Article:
Japanese lessons

A small house doesn’t have to feel cramped, as architect James Pedersen demonstrates with this home for his growing family in Sydney’s inner west.

As an architect himself, James Pedersen is adept at finding the right balance between maximising functional spaces and keeping renovation costs down. So, when he set about extending his family home, he wanted to practise what he preaches.

James and his wife Libby purchased the one-bedroom semi-detached cottage in 2010 and since then they’ve added two children to their family. Both James and Libby work from home, so they needed more space, but only a little bit more.

Inspired by Japan’s Sukiya houses – a collection of individual ‘boxes’ that relate to surrounding gardens, rather than a box-like structure divided into rooms – James opted to add just two rooms: a master bedroom upstairs, and a verandah at the back, while upgrading the kitchen and bathroom in place. After a few years of living in the renovated house with their young daughter, James realised that the new verandah wasn’t working as he’d envisaged. In 2015, he decided to enclose the space by installing windows and doors, thereby creating a second living room that overlooks the garden.

A 2000 litre water tank located in the rear living space acts as a heat sink in summer, and in winter it receives direct sun to help passively heat the home.

By adding just 39 square metres to this diminutive dwelling, James created a series of flexible spaces that can be used for sleeping, working and relaxing, offering the same multi-purpose functionality that many Japanese houses provide. “I aim to integrate the requirements of people – the occupants – and place, the existing building and its environmental conditions, with as little intervention as possible,” James says.

“While it may be tempting to knock down half the house when renovating, that’s usually not the most efficient way to proceed,” he adds. “As an example, I try to keep existing structure but minimise circulation spaces, because every square metre of circulation that you can eliminate saves about $3500 in building costs. My designs combine both economic and ecological benefits.”

As both designer and owner-builder on this project, James was able to test several new architectural ideas, and he’s been pleased with the results so far. A 2000 litre water tank in the second living room adds thermal mass to that space, thanks to its northern and western outlook. In summer the tank performs as heat sink to extract heat from the room, and in winter, when the water temperature hovers around 15 degrees Celsius (or slightly higher when the sun directly hits the metal skin) it passively heats the room.

By keeping the scale small, and building kitchen benches, fixed windows and shutters themselves, James and Libby were able to keep costs down.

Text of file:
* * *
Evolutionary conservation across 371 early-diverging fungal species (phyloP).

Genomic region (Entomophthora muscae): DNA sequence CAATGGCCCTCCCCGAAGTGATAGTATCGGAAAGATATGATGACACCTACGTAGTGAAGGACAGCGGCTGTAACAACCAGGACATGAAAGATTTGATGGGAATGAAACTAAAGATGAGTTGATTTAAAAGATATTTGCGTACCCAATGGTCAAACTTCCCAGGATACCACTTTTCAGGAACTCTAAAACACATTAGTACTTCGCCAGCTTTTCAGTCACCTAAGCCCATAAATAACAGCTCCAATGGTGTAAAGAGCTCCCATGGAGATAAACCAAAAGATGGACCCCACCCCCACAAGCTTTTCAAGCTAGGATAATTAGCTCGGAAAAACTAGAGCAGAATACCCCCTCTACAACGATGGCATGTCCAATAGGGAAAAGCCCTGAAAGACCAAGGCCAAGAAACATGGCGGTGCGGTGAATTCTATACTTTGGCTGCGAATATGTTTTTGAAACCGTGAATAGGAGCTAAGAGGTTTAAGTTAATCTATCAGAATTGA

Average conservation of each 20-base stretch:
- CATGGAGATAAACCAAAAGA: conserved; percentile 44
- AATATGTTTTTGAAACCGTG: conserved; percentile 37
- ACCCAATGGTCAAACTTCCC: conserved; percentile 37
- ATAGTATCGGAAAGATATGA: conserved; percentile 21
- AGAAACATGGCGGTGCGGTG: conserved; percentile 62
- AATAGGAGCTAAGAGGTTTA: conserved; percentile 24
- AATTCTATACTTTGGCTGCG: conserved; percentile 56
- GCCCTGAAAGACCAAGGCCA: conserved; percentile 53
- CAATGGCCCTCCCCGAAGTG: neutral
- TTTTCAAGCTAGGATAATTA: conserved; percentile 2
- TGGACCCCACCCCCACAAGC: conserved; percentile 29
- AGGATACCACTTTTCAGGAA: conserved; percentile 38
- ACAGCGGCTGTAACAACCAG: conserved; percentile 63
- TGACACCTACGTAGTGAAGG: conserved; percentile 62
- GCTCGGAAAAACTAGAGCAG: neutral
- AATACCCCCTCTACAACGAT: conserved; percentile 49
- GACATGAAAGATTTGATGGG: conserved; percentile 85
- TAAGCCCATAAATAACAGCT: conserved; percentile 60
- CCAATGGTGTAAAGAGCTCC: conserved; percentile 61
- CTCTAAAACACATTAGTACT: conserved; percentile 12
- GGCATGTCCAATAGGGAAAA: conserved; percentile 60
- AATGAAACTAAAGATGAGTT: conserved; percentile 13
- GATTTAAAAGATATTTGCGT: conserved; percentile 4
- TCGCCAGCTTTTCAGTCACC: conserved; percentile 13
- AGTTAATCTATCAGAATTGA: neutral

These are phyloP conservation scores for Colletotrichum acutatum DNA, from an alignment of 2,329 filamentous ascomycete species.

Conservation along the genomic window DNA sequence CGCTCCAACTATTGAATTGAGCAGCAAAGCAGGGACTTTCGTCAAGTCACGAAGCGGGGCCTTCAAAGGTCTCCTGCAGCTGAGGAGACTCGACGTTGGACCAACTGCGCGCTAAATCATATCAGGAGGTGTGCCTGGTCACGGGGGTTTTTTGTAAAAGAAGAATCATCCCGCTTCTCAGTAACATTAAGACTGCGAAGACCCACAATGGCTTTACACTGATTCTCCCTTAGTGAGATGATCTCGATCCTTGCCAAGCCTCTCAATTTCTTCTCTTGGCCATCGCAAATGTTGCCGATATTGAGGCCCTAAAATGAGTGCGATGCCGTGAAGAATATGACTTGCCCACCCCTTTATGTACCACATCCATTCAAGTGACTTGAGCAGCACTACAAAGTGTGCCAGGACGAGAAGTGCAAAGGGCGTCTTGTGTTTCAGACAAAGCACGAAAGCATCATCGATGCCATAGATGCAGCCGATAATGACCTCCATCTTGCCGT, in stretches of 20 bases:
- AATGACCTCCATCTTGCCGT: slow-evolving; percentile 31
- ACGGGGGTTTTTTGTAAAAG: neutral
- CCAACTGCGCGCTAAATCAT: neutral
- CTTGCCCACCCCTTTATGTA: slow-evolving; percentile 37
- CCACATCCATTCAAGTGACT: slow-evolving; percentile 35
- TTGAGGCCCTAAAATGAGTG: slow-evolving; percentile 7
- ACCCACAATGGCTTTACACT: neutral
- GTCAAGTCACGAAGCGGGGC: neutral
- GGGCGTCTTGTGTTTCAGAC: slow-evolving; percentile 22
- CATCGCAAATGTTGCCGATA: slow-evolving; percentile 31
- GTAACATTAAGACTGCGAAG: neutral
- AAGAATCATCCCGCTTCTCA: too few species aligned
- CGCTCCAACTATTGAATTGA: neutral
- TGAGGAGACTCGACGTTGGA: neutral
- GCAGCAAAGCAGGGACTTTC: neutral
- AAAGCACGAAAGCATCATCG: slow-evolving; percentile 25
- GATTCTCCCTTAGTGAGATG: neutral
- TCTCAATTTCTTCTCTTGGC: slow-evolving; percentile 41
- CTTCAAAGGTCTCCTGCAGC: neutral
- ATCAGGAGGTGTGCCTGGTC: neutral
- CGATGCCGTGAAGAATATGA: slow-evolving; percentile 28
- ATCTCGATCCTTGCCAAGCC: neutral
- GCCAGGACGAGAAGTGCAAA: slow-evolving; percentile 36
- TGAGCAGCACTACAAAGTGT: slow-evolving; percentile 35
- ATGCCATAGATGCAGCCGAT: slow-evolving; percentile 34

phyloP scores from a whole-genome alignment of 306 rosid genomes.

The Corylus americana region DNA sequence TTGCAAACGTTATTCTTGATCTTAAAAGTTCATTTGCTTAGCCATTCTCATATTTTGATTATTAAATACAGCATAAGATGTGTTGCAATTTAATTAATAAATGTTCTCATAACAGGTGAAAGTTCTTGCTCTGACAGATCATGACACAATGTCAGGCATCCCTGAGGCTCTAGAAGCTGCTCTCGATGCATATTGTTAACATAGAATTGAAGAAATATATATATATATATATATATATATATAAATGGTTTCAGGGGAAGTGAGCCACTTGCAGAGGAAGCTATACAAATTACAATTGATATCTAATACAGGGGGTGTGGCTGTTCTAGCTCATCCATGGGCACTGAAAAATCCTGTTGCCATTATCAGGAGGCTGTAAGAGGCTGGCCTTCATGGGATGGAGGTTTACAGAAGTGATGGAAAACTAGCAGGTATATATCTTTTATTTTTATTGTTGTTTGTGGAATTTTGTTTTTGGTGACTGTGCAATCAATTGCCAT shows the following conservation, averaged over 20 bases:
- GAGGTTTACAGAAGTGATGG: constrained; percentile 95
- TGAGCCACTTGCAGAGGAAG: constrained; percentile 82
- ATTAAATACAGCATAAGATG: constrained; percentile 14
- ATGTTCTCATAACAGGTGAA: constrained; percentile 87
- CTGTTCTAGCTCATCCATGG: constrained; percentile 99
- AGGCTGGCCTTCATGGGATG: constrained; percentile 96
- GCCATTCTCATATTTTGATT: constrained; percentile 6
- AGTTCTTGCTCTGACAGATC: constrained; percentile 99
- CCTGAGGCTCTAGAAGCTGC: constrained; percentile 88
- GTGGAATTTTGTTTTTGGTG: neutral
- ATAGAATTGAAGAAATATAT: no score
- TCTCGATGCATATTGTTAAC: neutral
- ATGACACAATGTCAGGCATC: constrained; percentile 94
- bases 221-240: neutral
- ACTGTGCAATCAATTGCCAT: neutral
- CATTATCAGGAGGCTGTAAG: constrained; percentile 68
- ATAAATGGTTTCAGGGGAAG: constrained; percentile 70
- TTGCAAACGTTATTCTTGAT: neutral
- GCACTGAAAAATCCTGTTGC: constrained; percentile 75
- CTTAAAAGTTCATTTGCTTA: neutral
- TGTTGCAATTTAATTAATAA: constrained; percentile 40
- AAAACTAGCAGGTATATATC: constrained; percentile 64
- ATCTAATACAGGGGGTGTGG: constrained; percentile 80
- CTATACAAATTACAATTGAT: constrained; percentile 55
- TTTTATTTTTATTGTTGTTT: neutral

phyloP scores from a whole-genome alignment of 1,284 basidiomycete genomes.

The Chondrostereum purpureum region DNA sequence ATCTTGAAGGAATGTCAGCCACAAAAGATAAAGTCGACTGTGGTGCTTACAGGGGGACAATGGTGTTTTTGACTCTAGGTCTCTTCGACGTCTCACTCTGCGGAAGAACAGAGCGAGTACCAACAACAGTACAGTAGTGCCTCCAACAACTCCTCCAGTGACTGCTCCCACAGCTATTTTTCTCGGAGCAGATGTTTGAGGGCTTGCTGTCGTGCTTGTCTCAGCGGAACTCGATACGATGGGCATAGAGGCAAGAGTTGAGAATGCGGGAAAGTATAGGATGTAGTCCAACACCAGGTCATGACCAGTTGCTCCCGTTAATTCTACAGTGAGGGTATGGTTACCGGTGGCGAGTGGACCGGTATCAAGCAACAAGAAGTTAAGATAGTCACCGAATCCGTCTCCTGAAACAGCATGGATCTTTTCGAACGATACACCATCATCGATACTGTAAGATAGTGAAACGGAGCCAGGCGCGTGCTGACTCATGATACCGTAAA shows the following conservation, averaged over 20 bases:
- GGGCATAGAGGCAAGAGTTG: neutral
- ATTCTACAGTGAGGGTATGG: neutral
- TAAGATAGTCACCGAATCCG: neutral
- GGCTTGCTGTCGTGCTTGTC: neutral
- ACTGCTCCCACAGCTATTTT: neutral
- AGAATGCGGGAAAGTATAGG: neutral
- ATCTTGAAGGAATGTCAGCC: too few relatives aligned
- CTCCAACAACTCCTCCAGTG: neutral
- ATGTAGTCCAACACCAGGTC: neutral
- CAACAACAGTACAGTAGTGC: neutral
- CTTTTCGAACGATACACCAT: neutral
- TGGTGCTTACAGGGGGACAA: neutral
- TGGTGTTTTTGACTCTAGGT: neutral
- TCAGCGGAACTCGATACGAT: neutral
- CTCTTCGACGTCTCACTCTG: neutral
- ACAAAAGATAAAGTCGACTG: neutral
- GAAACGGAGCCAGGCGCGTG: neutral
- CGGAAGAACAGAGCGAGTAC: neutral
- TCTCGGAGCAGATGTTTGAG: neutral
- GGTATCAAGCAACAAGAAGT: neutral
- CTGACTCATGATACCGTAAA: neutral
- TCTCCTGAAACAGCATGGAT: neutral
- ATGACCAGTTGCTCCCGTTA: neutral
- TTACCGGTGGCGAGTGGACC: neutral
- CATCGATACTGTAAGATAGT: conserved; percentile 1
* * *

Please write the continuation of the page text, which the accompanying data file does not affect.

“Years ago I worked for a clever bloke who experimented with trombe walls, and he built his own house in concrete with water vats in the walls,” James recalls. “Water has better heat retention properties than sandstone or concrete, so it made sense to put our water tank to good use.”

Another resourceful idea is the space-saving spiral staircase: timber treads cantilever from a central pole to keep the ground clear beneath. “Originally I planned to put kitchen joinery underneath the treads, but when it was installed I loved the sense of space, so I left it open,” says James.

In keeping with many Japanese buildings, this home has a wonderful hand-made quality, and James credits project builders and long-time friends Matthew Adams and Wade Machuca for helping to achieve that outcome. “We made many of the fixed windows ourselves, so we minimised the materials needed by setting the glass straight into the building’s structural frame,” James says. “We also site-welded the stair, made the kitchen benches and desks upstairs, and all the outdoor shutters upstairs.

The space-saving spiral staircase was built onsite: timber treads cantilever from a central pole and allows the floor to remain clear beneath.

“The handmade-ness of the build was certainly an experiment,” he says. “The stairs and shutters would have been much more expensive if we’d had them manufactured off-site.” For the three months that James worked on the initial build, he paid himself a labourers’ wage, but didn’t factor in the cost of his design fees, thereby minimising the overall project cost.

So are James and his family content in this modest Japanese-inspired house in Sydney’s inner suburbs? “So far, so good,” James says. “Libby works downstairs in the new living space with a laptop, and I work upstairs at a desk. We may need a third bedroom once our second child is a bit older, but we’ll have to wait and see.

“By adding just two extra rooms, we’ve made all the difference,” he says. “The house did feel a little bit claustrophobic before, but now there’s freedom about how we use the spaces and thanks to the garden views, it doesn’t feel enclosed.”

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